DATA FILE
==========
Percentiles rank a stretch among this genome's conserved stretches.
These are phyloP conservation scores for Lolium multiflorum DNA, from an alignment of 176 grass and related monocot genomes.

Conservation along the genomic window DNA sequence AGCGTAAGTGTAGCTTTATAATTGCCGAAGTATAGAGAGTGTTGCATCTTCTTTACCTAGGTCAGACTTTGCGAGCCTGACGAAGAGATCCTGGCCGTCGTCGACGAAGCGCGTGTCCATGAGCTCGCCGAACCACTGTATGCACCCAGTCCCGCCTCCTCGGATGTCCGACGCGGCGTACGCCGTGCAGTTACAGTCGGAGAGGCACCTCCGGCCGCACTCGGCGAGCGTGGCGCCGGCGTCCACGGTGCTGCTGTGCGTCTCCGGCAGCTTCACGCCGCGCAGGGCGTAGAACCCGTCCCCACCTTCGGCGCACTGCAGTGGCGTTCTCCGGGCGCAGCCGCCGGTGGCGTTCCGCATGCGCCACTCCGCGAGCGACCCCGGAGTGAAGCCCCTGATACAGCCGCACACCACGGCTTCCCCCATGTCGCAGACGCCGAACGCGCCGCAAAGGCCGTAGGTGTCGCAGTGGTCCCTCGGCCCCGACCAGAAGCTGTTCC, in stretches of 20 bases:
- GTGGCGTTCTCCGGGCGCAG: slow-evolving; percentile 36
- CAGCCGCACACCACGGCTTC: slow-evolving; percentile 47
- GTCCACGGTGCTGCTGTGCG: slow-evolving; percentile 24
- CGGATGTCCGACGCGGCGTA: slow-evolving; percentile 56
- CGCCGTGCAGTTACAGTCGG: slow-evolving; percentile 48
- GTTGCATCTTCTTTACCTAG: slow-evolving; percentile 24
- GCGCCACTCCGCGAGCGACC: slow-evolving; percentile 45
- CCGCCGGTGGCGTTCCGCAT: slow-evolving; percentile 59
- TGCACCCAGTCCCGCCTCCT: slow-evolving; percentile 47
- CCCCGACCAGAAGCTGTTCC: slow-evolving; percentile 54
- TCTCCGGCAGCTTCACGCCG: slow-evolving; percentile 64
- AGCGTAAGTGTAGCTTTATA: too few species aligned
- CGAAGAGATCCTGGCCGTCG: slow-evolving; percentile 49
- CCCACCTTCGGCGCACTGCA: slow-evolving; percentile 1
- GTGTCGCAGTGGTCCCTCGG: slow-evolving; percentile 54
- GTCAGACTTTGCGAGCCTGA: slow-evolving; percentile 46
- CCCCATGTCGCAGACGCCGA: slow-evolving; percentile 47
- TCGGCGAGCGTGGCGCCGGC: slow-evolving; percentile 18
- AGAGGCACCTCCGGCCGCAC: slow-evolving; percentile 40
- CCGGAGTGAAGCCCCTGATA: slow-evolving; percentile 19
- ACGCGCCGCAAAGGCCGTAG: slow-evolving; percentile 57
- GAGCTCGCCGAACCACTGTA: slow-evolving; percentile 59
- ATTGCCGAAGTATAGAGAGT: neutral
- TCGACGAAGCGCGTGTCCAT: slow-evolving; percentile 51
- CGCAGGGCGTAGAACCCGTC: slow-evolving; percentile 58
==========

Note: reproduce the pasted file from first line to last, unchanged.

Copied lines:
Percentiles rank a stretch among this genome's conserved stretches.
These are phyloP conservation scores for Lolium multiflorum DNA, from an alignment of 176 grass and related monocot genomes.

Conservation along the genomic window DNA sequence AGCGTAAGTGTAGCTTTATAATTGCCGAAGTATAGAGAGTGTTGCATCTTCTTTACCTAGGTCAGACTTTGCGAGCCTGACGAAGAGATCCTGGCCGTCGTCGACGAAGCGCGTGTCCATGAGCTCGCCGAACCACTGTATGCACCCAGTCCCGCCTCCTCGGATGTCCGACGCGGCGTACGCCGTGCAGTTACAGTCGGAGAGGCACCTCCGGCCGCACTCGGCGAGCGTGGCGCCGGCGTCCACGGTGCTGCTGTGCGTCTCCGGCAGCTTCACGCCGCGCAGGGCGTAGAACCCGTCCCCACCTTCGGCGCACTGCAGTGGCGTTCTCCGGGCGCAGCCGCCGGTGGCGTTCCGCATGCGCCACTCCGCGAGCGACCCCGGAGTGAAGCCCCTGATACAGCCGCACACCACGGCTTCCCCCATGTCGCAGACGCCGAACGCGCCGCAAAGGCCGTAGGTGTCGCAGTGGTCCCTCGGCCCCGACCAGAAGCTGTTCC, in stretches of 20 bases:
- GTGGCGTTCTCCGGGCGCAG: slow-evolving; percentile 36
- CAGCCGCACACCACGGCTTC: slow-evolving; percentile 47
- GTCCACGGTGCTGCTGTGCG: slow-evolving; percentile 24
- CGGATGTCCGACGCGGCGTA: slow-evolving; percentile 56
- CGCCGTGCAGTTACAGTCGG: slow-evolving; percentile 48
- GTTGCATCTTCTTTACCTAG: slow-evolving; percentile 24
- GCGCCACTCCGCGAGCGACC: slow-evolving; percentile 45
- CCGCCGGTGGCGTTCCGCAT: slow-evolving; percentile 59
- TGCACCCAGTCCCGCCTCCT: slow-evolving; percentile 47
- CCCCGACCAGAAGCTGTTCC: slow-evolving; percentile 54
- TCTCCGGCAGCTTCACGCCG: slow-evolving; percentile 64
- AGCGTAAGTGTAGCTTTATA: too few species aligned
- CGAAGAGATCCTGGCCGTCG: slow-evolving; percentile 49
- CCCACCTTCGGCGCACTGCA: slow-evolving; percentile 1
- GTGTCGCAGTGGTCCCTCGG: slow-evolving; percentile 54
- GTCAGACTTTGCGAGCCTGA: slow-evolving; percentile 46
- CCCCATGTCGCAGACGCCGA: slow-evolving; percentile 47
- TCGGCGAGCGTGGCGCCGGC: slow-evolving; percentile 18
- AGAGGCACCTCCGGCCGCAC: slow-evolving; percentile 40
- CCGGAGTGAAGCCCCTGATA: slow-evolving; percentile 19
- ACGCGCCGCAAAGGCCGTAG: slow-evolving; percentile 57
- GAGCTCGCCGAACCACTGTA: slow-evolving; percentile 59
- ATTGCCGAAGTATAGAGAGT: neutral
- TCGACGAAGCGCGTGTCCAT: slow-evolving; percentile 51
- CGCAGGGCGTAGAACCCGTC: slow-evolving; percentile 58